Teachers' strike: INTO members vote in favour of Northern Ireland action - half-day strikes to begin in January
'We will continue to remain available to engage meaningfully with the education Employing Authorities and the minister'
Teachers' union INTO has voted in favour of strike action in Northern Ireland due to an ongoing pay dispute.
Members of the Irish National Teachers' Organisation, the largest teachers' union in Ireland, voted overwhelmingly in favour of strike action in January.
The union, which has 7,000 members across Northern Ireland, said that 95 percent voted in favour of short strike action in Thursday's ballot.
Seamus Hanna, chairman of INTO's Northern Committee, said: "INTO has taken every possible measure to avoid the closure of schools.
"We constructively entered into talks to find a just and reasonable pay deal but this was met with an imposed award which provides no salary increase for teachers for the year 2015/16 and an imposed 1 per cent for 2016/17.
"Teachers remain the only group within education to be denied any increase for 2015/16.
"It needs to be made clear that Minister Peter Weir MLA has subsequently attempted to confuse the public by presenting a contractual salary entitlement paid to just nine per cent of young teachers as a pay increase for all teachers.
"Despite the sincerity of our efforts all attempts to find a just settlement and avoid the closure of schools have now failed.
"The INTO is now directed by our members to engage in both, half day strike action and, in action short of strike, which will include non co-operation with the Education and Training Inspectorate (ETI).
"Action short of strike, involving the ETI, will commence on January 6, 2017 and will involve INTO members withdrawing all co-operation with the ETI. This action will be followed up with a series of half day strikes - the first of which will take place on January 18, 2017 with future dates to be confirmed."
Gerry Murphy, the union's Northern Secretary said: "The INTO is now mandated by its members to engage in a programme of action that is aimed at securing a just and fair pay settlement for our members.
"We will continue to remain available to engage meaningfully with the education Employing Authorities and the minister.
"The ball is in their court."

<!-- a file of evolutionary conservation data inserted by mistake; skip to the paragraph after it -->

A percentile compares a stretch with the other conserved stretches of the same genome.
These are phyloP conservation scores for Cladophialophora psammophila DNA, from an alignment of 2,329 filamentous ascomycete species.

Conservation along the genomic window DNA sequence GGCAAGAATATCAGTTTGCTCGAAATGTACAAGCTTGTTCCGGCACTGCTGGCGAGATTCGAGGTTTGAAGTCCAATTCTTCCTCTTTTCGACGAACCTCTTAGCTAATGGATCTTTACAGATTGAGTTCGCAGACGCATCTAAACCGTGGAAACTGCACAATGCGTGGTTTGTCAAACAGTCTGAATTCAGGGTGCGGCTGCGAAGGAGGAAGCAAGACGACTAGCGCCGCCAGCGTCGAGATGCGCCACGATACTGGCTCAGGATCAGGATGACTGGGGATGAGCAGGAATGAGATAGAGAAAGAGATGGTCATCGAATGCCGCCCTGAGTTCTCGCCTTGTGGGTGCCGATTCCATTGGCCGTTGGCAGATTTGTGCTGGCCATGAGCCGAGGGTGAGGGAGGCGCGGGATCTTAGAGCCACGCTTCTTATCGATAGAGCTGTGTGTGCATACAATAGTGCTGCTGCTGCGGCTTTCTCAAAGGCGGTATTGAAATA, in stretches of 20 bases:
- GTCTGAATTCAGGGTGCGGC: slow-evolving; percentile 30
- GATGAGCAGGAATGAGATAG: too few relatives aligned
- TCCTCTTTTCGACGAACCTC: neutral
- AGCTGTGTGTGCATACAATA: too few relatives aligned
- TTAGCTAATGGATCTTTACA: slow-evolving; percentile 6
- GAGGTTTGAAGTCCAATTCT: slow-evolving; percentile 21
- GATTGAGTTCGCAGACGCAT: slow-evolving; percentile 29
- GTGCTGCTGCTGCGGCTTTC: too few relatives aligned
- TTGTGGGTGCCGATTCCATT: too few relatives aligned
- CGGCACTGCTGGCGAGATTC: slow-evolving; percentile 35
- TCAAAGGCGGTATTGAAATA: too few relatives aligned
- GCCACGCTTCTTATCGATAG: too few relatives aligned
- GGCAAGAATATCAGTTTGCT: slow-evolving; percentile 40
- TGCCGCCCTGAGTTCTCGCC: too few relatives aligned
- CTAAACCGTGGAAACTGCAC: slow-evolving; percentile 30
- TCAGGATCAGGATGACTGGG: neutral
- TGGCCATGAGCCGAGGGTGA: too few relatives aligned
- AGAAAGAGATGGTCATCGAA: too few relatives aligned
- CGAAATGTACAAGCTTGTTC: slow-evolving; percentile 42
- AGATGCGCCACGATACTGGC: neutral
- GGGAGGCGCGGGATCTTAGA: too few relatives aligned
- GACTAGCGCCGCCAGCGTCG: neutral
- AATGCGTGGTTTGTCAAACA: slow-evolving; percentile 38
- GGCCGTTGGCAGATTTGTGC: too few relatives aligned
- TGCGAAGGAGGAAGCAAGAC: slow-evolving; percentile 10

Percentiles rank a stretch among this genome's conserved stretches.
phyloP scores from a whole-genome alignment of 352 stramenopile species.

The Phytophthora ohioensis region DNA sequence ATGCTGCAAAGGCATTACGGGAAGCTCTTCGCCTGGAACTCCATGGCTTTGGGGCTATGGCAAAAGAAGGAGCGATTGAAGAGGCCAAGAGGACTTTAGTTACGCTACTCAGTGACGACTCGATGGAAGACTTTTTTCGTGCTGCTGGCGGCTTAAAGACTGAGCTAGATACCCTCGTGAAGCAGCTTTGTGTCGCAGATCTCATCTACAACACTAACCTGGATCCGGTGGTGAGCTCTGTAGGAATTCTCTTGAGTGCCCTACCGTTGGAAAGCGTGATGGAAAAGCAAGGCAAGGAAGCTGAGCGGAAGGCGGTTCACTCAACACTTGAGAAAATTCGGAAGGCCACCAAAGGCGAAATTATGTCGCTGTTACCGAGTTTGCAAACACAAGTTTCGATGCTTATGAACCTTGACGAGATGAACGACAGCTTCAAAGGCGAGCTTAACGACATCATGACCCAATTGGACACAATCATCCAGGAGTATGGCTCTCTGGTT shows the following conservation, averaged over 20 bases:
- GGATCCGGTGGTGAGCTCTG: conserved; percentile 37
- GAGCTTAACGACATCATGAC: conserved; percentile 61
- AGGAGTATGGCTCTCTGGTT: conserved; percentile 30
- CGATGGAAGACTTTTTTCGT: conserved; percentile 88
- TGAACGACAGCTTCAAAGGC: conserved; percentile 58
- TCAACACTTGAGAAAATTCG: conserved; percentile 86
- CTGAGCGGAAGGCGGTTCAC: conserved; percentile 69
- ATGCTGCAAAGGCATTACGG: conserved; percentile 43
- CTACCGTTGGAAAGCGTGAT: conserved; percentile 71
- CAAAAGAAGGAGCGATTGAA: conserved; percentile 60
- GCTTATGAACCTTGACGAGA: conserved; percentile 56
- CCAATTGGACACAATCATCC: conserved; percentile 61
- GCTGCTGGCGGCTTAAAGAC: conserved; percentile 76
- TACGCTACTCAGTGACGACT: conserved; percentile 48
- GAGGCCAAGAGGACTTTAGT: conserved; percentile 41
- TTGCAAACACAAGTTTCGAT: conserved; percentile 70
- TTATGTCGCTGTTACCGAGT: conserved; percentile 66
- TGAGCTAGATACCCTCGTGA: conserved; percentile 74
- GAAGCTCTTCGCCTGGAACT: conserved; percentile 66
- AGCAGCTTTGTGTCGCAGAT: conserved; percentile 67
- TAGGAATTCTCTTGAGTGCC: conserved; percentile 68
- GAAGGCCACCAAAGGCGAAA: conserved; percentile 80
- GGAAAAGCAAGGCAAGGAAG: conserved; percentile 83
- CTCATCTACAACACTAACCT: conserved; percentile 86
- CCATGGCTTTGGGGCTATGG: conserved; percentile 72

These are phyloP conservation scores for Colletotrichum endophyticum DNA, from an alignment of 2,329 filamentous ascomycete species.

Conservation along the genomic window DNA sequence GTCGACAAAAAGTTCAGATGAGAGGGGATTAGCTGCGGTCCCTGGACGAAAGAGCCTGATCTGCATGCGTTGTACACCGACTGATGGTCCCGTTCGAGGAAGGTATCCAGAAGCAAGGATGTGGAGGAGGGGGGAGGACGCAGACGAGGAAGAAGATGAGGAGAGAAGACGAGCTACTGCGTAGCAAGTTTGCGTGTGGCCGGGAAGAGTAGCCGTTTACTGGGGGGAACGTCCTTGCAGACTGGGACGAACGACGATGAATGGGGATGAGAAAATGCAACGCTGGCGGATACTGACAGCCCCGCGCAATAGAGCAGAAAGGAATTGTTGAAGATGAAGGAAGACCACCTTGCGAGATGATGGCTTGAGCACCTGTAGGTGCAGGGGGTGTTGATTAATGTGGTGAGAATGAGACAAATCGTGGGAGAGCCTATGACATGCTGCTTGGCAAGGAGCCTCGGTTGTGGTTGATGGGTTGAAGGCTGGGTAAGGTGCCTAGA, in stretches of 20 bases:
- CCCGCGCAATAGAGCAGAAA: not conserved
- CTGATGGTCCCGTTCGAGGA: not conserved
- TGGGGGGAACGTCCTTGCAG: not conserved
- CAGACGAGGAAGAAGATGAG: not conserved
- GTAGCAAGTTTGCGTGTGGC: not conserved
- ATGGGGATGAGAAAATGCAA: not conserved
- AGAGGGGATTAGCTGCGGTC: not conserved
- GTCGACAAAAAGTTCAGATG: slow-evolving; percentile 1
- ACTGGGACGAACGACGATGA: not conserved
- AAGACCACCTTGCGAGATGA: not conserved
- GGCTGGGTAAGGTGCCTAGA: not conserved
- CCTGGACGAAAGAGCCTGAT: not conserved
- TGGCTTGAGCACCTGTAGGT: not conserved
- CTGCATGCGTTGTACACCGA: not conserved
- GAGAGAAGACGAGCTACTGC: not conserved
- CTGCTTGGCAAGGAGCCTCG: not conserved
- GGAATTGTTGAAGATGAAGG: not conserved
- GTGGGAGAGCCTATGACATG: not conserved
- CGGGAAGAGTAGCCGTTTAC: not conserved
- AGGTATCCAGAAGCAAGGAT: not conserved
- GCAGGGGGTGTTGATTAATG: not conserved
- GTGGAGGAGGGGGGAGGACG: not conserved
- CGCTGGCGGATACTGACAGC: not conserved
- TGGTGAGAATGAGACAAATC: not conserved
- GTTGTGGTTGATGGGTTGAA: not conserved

The vote comes as members of the Association of Teachers and Lecturers (ATL) in Northern Ireland - one of the smaller unions - voted by almost 70% against walkouts following disagreements over pay.
Members of the NASUWT engaged in strike action at schools across Belfast and Newtownabbey last month, which caused some schools to close and sparked general confusion among parents.
The union has threatened more strikes in other areas of Northern Ireland in the new year. In October all teaching unions in Northern Ireland rejected an offer that would have seen their pay frozen last year and a rise of 1% for 2016-17.
In the ATL ballot, 32.5% of valid ballot papers were returned. Just 30.5% of these voted for strike action, with 69.5% voting against.
ATL members did, however, vote for industrial action short of striking. Some 83.9% voted yes, and 16.1% voted no.
ATL director in Northern Ireland Mark Langhammer said although members did not vote to strike they remained frustrated at the pay stand-off.
"ATL is traditionally moderate, reflective and reasonable," he said of the union, which has a relatively small membership of 3,260 here.
"We have had one strike day in 130 years. The outcome of our balloting process is in line with our internal polling and expectations."
He added: "Teachers in Northern Ireland are paid 16% below the OECD average. Since the pay freeze in 2010-11 teachers' pay, in real terms, has reduced significantly."
ATL's industrial action will be announced to employers to take effect in the new year and will include complete non co-operation with the Education and Training Inspectorate, and refusal to undertake needless accountability, bureaucracy and administration, the exact nature of which is to be determined at individual school level.
ATL has indicated members will cease the planned action when teachers are awarded a 1% cost of living rise for 2015-16, a multi-year pay deal to the end of the Assembly mandate is agreed, and when there is an independent professional arbitration panel as the end-point of the ETI's complaints system.
Education Minister Peter Weir has previously urged the NASUWT to call off its planned strike, saying it will be "detrimental" to pupils and union members.
He also claimed the teaching unions had initially sought an annual pay rise of 8.23%, including increments, before reducing their demands to 3%.
He added there was no more money in his budget to increase teachers' pay.